Posted by: bgtwindad | November 14, 2011

LocoIO Completed!

LocoIO Completed! by BGTwinDad
LocoIO Completed!, a photo by BGTwinDad on Flickr.

What is this? This is the LocoIO board. It was designed by John Jabour and updated by Hans DeLoof, and is available from a Belgian company called “Het Spoor” (Dutch for “The Track”) as a kit for about $45 US including shipping, with the current exchange rate.

This little guy plugs into the Digitrax LocoNet, and has 16 independent I/O pins. Each of the 16 I/Os can either act as an input, generating a LocoNet message when the voltage on the pin changes, or as an output, changing its voltage in response to a LocoNet command.

What’s it for? Well, I’m going to use at least some of the I/Os to turn LED lighting on and off from my JMRI computer. I can use other pins as inputs from block occupancy detectors or control panel switches or whatever. I can even drive the flashers on a crossing gate signal if I like.

With an add-on board it can be used to drive turnout motors or solenoids, and of course the inputs can also provide direct turnout position feedback to the LocoNet.

The kit comes as a bare PC board and a bag of parts, and to build it you have to place and solder all of the parts. This may seem intimidating, but if you’re able to solder track feeders, this should be no harder than a typical model structure kit. The PCB is labeled clearly where each part goes, and aside from figuring out which resistor is which, the placement is pretty obvious. While there are a lot of pins to solder, the small size means it goes quicker and easier than rail soldering.

You may note from the picture that there’s an empty chip socket in the center. This is where the microprocessor “brain” goes. I need to do a final inspection and clean the solder flux off the board before installing this most important chip.

Assembly took about an hour, and went very smoothly. Next up after cleaning and testing, I will install it on the layout and hook it up to a 12V power supply, my LocoNet, and the lights I want to control. After programming it from JMRI, I’ll be ready to use my very expensive light switch!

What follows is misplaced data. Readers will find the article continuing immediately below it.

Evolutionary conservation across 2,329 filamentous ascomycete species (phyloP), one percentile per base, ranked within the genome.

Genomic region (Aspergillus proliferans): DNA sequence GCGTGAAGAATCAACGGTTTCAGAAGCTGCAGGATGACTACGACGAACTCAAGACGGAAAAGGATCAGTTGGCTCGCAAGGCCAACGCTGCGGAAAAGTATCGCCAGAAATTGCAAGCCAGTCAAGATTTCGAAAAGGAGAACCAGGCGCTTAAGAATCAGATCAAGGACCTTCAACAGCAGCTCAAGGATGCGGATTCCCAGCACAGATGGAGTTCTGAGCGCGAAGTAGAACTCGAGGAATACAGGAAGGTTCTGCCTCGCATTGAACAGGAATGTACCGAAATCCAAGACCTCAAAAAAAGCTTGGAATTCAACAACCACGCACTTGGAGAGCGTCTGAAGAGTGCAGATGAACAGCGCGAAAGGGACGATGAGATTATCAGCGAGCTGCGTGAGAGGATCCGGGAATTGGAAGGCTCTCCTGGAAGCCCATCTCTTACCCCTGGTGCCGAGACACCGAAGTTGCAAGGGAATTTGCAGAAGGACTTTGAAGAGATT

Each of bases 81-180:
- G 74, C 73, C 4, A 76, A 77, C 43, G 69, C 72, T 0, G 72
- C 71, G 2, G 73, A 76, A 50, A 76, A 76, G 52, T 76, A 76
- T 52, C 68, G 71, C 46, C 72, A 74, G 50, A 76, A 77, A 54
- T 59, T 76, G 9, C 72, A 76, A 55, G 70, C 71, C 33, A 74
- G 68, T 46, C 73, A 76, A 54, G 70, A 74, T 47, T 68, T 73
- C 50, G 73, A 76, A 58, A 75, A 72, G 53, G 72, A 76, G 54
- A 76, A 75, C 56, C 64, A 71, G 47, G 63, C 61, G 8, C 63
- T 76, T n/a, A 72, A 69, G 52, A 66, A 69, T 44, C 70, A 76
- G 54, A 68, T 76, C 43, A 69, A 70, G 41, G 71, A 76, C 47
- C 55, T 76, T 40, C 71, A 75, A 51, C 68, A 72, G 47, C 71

(Note: Edited 17-Aug-12 to add attribution to John Jabour)

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Responses

  1. No criticism, but the LocoIO was originally designed by John Jabour. Hans de Loof and others have since modernised and improved the design. I have used quite a few, along with LocoBuffer, LocoServo and LocoBooster, the latter two having been designed by Hans de Loof.

    • Thanks for the correction! I certainly didn’t intend to misplace any credit. I appreciate the information.

  2. Hi,
    I recently acquired a locoIo. All the hardware works fine, but I cannot figure out how to “link” inputs/outputs of LocoIo with adresses in JMRI, I haven’t been able to find a single page about this on the web.
    My hardware config : a standalone loconet with JMRI + Locobuffer USB + LocoIO.
    Thanks for your help,
    Nicolas (from France)

    • Well, I must agree that figuring out the “trick” to programming the LocoIO was a bit of an issue at first.
      JMRI provides a tool for programming the LocoIO board. You’ll find it in the menu structure under LocoNet->Configure LocoIO.

      There are some instructions on the JMRI website at http://jmri.sourceforge.net/help/en/html/apps/LocoTools/LocoIO.shtml

      Unfortunately, even with those instructions I had to play with things a bit. The Programmer will let you set the base address for the LocoIO. The first thing you’ll need to know is that the newer boards come with the board address set to 0x51, not 0x50, so that can trip you up.

      So, you set the board address at the top of the dialog, and click “Probe”. You should get a note at the bottom indicating that the board was read successfully.

      Now, you’ve got 16 rows in the table. Each row corresponds to one of the I/Os on the LocoIO board. For each row, the first column is the I/O number. Choose an operating mode from the second column and then type into the third column the Turnout # (LocoNet address) or Sensor # you want to reference that I/O with in JMRI. Leave the other columns alone – they will be auto-filled in. Then click the “Write” button for that row.

      Depending on what changes you’ve made you may or may not need to turn the LocoIO board off and back on.

      So, for example, if you set I/O #1 to “Input: Block Detector, Active High” and address 101, then you would go to the Sensor Table (Tools->Tables->Sensors) and ADD a sensor with the system name LS101 (Loconet Sensor #101). Or if you set I/O#2 to “Output: Block Occupied Indication” and address 102, then in the Turnouts table (Tools->Tables->Turnouts), create a Turnout with system name LT102.

      Other parts of JMRI would then read I/O #1 by looking at LS101 and set or clear I/O #2 by throwing or closing LT102.

      It may be helpful to note that JMRI treats all hardware outputs as “Turnouts”, so even the office lights in my yard office are a “Turnout” to JMRI.

      I should write a blog post on this… 🙂

  3. Thank you very much.
    With all these explanations I was endeed able to “link” JMRI to a specific I/O and turnout.
    Thanks again.


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